The Success Pyramid:
A Model of Efficient & Effective Learning
This article is from our series, Education Reform: A Simple Blueprint for Human-Friendly Education. For a directory of all articles in this series, click here. To get the full series in one downloadable PDF, sign-up for the free report in the black box on the right.
The Success Pyramid identifies three essential elements required for successful learning in school and throughout life:
Level 1: Confidence
The core foundation of learning requires “confidence.” Every teacher knows, when students do not believe in their own abilities, they make no progress.
Confidence is not optional; it’s critical! Priscilla Vail, author of Smart Kids with School Problems said it best, “Emotions are the ‘on/off’ switch to learning.”
Henry Ford arguably agreed when he famously said, “Whether you think you can or you think you can’t—you’re right!”
“Confidence” includes students’ belief in themselves and their comfort in their environment.
Level 2: Self-Management
Self-management includes the knowledge and ability to: manage interactions with others, communicate effectively, and be organized. These skills are often called “executive function” skills (particularly in special education) or “soft skills” (in the workplace).
The ability to communicate effectively, manage behavior, and organize is critical for success. Organization skills are necessary for managing: tasks, time, papers, supplies, steps in a process, and information for recall.
Studies by Stanford Research Institute and the Carnegie Mellon Foundation among Fortune 500 CEOs found that 75% of long-term job success depended on soft skills and only 25% on technical skills.1
You can learn all the information in the world, but if you can’t organize, manage, and access it when needed, it won’t do you any good. If you can’t work effectively with others, you won’t get very far in the workplace.
Self-management skills are essential for success in school, in the workplace, and even for managing a home and family.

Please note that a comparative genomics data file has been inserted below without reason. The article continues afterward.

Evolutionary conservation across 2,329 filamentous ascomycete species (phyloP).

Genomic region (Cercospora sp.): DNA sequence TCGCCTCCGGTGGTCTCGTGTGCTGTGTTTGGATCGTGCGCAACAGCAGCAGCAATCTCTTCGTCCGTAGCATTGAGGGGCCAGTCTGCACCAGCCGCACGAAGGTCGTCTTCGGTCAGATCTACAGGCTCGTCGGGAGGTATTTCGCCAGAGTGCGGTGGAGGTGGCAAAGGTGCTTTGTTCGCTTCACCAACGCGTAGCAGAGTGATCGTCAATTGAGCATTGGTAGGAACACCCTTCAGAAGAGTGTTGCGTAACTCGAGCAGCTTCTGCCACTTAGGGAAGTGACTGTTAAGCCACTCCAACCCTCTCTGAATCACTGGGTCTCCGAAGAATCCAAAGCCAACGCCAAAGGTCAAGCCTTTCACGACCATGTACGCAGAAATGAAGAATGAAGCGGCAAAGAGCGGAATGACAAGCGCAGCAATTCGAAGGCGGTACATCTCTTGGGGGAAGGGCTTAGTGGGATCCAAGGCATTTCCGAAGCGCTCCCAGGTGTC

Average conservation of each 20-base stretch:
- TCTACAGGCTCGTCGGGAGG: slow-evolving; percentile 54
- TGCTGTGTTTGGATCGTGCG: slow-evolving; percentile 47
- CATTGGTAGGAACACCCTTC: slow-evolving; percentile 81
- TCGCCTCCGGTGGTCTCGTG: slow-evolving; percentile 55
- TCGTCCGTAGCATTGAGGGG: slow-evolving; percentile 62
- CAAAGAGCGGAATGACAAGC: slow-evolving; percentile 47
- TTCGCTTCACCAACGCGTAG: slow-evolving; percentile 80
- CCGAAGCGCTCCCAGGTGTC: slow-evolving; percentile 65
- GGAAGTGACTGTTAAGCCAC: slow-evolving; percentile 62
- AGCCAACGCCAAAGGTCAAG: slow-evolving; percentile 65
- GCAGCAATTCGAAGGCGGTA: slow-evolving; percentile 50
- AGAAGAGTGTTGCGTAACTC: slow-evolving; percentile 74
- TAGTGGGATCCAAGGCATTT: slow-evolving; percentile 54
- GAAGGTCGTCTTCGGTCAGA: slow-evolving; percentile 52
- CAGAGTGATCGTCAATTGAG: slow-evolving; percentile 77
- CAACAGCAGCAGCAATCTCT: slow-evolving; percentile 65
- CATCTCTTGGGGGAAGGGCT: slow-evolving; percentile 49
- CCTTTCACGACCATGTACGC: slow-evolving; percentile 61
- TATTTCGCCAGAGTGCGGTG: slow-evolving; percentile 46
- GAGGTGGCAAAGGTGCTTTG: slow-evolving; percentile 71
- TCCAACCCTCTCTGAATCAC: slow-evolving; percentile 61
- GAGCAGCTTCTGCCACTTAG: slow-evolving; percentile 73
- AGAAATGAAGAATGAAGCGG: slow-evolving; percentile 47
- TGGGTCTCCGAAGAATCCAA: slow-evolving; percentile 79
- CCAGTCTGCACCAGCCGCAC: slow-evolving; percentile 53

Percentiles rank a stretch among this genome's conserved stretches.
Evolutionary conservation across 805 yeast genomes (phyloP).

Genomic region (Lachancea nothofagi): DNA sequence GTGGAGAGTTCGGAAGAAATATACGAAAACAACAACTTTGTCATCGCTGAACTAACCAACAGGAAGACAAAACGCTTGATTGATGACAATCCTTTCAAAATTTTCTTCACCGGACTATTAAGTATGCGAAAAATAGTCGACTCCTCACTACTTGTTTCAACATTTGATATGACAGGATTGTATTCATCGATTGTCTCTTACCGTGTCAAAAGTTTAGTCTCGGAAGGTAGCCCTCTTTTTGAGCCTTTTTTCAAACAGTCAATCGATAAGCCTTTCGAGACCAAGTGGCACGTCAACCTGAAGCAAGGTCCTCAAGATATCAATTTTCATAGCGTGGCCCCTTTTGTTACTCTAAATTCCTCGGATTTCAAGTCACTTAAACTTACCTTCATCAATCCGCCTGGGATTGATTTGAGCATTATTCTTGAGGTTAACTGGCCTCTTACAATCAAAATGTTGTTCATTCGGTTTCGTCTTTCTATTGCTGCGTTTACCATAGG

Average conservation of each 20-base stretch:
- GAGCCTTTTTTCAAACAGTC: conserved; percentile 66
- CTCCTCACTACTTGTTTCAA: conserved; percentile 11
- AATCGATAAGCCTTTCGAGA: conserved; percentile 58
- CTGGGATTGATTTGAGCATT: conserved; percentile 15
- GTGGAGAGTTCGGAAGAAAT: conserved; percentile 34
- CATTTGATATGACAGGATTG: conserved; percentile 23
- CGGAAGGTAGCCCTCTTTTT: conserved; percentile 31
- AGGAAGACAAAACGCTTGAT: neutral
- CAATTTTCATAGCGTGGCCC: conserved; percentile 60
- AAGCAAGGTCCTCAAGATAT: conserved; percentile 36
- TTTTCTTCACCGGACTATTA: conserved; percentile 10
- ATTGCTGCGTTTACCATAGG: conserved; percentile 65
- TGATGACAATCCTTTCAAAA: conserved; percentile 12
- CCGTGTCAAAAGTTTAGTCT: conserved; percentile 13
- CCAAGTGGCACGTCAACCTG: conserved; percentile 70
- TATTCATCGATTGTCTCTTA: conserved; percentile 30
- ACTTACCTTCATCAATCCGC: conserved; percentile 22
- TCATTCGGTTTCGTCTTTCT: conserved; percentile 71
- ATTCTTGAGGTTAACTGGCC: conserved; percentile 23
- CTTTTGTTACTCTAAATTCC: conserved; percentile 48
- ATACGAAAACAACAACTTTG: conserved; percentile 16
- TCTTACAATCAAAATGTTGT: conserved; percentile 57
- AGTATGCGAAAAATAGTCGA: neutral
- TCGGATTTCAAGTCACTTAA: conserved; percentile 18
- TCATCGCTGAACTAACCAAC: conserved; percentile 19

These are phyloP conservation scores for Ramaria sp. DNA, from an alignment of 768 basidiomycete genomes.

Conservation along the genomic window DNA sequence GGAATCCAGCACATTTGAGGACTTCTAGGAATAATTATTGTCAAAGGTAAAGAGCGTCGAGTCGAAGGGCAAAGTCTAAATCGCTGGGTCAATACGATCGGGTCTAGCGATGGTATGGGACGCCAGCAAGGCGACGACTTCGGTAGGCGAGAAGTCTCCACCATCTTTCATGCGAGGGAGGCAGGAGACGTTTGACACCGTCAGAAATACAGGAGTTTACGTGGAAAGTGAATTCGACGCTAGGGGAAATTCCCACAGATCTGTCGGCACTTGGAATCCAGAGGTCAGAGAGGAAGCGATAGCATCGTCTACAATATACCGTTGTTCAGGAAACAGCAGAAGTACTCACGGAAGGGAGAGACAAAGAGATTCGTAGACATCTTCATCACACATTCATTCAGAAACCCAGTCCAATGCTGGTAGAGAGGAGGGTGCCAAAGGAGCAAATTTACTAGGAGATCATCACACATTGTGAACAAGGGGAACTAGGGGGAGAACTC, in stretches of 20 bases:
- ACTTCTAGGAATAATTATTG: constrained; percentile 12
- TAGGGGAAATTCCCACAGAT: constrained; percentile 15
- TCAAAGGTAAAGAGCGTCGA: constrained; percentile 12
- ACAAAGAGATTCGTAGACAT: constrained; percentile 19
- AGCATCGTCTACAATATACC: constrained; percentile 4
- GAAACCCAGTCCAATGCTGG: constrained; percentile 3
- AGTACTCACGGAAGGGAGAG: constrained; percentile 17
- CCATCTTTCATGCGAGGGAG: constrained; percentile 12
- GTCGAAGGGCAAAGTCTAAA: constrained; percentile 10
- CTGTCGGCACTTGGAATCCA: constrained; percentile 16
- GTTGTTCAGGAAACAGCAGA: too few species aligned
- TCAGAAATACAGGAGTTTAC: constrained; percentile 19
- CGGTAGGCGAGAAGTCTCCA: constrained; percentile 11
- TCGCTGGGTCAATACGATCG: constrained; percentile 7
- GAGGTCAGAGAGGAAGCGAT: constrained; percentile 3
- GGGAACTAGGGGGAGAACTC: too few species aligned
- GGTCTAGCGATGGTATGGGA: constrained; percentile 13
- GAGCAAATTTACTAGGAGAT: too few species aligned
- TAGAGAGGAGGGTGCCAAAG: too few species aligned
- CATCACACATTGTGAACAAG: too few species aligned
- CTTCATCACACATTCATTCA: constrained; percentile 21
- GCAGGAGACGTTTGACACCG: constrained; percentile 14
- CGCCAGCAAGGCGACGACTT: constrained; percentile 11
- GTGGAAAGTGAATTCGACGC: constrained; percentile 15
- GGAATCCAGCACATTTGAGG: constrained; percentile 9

Level 3: Learning
The process of “learning” is usually thought to be difficult, arduous, hard work… This perception is only because our schools have grossly over-complicated every aspect of learning. Learning is nothing more than a process of making connections between new information and “known” information.
In other words, everything you have ever learned in your life, you’ve learned by attaching the new information to something you already understood.
The very nature of learning hinges on a person’s ability to categorize and connect new information, which is why the ability to organize is prioritized before the ability to learn.
The Success Pyramid outlines the three layers required for successful learning:
Level 1: Confidence. Students must believe in their abilities and be comfortable in their environment.
Level 2: Self-Management. Students must know how to effectively manage interactions with others, communicate effectively, and be organized.
Level 3: Learning. Only after students are feeling confident and have developed some self-management skills (especially organization) are they able to learn successfully.
In the next article, we’ll look at how this model is directly correlated with the biology of the brain.
To our students’ success,
Susan Kruger, M.Ed.
Education Reform: A Simple Blueprint for Human-Friendly Education
This article is from our full report on education reform. Portions of the report will be released on a weekly basis in article form (see the directory below).
However, to access the full report (in its entirety) now, sign-up in the black box on the right.
Education Reform Article Directory:
- Introduction to Education Reform: A Simple Blueprint for Human-Friendly Education
- Three Core Problems with Education in the United States
- The Success Pyramid: A Model of Effective & Efficient Learning
- The Brain Biology of Learning: Why the Success Pyramid Works
- Solutions for Core Problem #1 with Education in the United States
Solutions for Core Problem #2 with Education in the United States
Solutions for Core Problem #3 with Education in the United States
- Special Education: It Doesn't Have to Be So Difficult - Part I of III
Special Education: How to Solve & Prevent Learning Disabilities - Part II of III
Special Education: The Brain Biology of ADHD & Autism - Part III of III
- Ideal Instructional Models: Successful Examples of Complete Human Education
- Finland: A Political Model of Education Reform
- Why Common Core Is the Worst & BEST Thing to Happen to Education
- The Simplest Leverage Points in Reading, Math, & Skills Instruction
- Looking Forward: Advice from a Futurist
- Conclusion: The Four Principles of Optimal Instruction
- Summary: An Ideal School System
SPECIAL REPORT: To get the full series in one downloadable PDF, sign-up for the free report in the black box on this page.
1 Abbas, Kadir, & Azmie. “Integrating Soft Skills Assessment Through Soft Skills Workshop Program for Engineering Students at University of Pahang: An Analysis.” International Journal of Research In Social Sciences, Vol. 2, No.1 (2013): p. 1.